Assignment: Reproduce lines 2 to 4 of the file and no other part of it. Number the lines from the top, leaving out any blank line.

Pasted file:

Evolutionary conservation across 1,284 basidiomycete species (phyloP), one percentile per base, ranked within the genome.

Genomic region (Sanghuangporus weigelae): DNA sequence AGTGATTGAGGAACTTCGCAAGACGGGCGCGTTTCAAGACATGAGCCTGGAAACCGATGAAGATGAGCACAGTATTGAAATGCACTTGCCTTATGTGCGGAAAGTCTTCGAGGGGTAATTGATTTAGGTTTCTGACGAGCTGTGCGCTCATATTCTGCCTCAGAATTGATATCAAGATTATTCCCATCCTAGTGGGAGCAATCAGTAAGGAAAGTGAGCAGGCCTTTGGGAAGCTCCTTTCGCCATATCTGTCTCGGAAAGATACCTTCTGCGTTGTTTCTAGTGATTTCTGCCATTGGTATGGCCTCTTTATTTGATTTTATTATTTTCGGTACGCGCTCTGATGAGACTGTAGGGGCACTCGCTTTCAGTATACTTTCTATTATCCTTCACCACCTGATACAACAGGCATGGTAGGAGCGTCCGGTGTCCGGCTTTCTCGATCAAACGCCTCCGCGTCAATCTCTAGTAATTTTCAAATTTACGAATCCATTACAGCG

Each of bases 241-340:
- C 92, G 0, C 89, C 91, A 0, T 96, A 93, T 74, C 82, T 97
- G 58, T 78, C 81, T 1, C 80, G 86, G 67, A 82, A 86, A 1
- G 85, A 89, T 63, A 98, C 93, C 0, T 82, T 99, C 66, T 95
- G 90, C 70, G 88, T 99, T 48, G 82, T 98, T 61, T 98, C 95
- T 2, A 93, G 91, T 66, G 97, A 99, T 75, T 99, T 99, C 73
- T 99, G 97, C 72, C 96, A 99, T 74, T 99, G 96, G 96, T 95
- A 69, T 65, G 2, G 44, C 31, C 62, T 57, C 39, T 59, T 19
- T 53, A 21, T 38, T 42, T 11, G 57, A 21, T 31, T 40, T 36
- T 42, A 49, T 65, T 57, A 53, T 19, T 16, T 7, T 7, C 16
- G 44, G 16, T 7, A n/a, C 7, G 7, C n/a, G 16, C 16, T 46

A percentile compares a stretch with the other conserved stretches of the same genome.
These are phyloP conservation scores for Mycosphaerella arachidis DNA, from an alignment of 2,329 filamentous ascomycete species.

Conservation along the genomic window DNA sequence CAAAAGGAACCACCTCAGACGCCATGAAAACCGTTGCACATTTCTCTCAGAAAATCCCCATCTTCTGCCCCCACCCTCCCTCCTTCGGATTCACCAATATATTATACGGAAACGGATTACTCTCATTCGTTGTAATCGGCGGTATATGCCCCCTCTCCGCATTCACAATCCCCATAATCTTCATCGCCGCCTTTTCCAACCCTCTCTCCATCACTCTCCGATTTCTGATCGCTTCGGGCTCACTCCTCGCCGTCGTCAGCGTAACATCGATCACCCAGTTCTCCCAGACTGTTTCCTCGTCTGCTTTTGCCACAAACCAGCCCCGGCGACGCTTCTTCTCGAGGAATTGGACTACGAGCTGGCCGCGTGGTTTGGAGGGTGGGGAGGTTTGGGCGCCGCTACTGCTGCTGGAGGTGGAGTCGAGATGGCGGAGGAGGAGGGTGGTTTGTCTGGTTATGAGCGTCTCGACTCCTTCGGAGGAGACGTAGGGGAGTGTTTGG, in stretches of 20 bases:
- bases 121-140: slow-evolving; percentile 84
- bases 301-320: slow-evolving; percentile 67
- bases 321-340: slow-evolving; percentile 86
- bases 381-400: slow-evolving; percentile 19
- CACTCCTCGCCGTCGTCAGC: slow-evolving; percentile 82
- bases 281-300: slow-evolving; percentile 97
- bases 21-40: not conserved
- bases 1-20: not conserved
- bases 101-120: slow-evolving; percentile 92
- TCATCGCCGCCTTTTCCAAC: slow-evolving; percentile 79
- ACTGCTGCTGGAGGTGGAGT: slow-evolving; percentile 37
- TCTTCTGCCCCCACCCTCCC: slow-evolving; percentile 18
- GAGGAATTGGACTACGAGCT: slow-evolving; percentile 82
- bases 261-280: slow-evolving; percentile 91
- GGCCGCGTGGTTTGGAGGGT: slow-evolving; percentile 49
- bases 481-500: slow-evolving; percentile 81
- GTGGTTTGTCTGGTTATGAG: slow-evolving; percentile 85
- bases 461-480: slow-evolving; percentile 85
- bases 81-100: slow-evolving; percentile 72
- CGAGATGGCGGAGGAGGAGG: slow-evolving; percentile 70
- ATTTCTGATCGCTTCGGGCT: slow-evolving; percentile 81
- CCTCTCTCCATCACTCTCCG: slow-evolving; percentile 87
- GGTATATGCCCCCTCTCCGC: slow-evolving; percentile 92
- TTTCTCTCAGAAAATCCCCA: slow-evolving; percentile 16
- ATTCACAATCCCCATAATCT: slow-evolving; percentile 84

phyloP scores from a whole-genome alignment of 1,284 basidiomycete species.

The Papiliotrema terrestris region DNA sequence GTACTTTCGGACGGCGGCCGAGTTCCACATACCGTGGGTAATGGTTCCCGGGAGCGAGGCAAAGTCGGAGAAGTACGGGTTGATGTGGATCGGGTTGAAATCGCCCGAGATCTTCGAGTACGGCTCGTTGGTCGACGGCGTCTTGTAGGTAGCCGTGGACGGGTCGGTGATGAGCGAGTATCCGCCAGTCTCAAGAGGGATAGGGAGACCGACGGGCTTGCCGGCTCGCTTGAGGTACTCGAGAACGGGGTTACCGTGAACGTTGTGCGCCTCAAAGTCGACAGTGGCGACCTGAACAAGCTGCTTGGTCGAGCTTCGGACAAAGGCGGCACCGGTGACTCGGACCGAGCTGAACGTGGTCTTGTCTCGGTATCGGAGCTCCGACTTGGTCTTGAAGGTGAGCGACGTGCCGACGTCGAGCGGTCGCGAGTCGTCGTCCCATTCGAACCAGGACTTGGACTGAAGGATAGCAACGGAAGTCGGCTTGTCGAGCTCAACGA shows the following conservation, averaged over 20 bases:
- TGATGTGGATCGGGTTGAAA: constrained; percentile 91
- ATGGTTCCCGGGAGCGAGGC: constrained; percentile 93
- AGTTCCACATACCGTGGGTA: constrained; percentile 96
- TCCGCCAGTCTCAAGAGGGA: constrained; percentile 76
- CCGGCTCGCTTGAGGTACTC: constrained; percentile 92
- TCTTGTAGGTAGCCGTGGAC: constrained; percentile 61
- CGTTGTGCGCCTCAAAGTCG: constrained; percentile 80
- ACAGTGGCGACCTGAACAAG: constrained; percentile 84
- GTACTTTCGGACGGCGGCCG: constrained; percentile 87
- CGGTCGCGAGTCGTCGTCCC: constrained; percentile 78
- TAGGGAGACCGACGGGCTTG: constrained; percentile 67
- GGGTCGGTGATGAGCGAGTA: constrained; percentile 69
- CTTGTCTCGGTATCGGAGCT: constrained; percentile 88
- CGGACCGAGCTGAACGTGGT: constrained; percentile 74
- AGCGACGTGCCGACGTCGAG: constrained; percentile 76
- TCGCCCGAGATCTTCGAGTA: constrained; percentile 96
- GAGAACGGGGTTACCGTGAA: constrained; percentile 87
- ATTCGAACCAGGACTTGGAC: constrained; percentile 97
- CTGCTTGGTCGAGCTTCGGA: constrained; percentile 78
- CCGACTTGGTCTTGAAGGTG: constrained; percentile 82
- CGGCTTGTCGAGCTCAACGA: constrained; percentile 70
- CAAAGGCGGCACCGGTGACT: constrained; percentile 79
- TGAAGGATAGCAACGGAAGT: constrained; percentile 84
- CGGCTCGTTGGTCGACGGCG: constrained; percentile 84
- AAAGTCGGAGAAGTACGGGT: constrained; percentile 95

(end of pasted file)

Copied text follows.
Genomic region (Sanghuangporus weigelae): DNA sequence AGTGATTGAGGAACTTCGCAAGACGGGCGCGTTTCAAGACATGAGCCTGGAAACCGATGAAGATGAGCACAGTATTGAAATGCACTTGCCTTATGTGCGGAAAGTCTTCGAGGGGTAATTGATTTAGGTTTCTGACGAGCTGTGCGCTCATATTCTGCCTCAGAATTGATATCAAGATTATTCCCATCCTAGTGGGAGCAATCAGTAAGGAAAGTGAGCAGGCCTTTGGGAAGCTCCTTTCGCCATATCTGTCTCGGAAAGATACCTTCTGCGTTGTTTCTAGTGATTTCTGCCATTGGTATGGCCTCTTTATTTGATTTTATTATTTTCGGTACGCGCTCTGATGAGACTGTAGGGGCACTCGCTTTCAGTATACTTTCTATTATCCTTCACCACCTGATACAACAGGCATGGTAGGAGCGTCCGGTGTCCGGCTTTCTCGATCAAACGCCTCCGCGTCAATCTCTAGTAATTTTCAAATTTACGAATCCATTACAGCG

Each of bases 241-340:
- C 92, G 0, C 89, C 91, A 0, T 96, A 93, T 74, C 82, T 97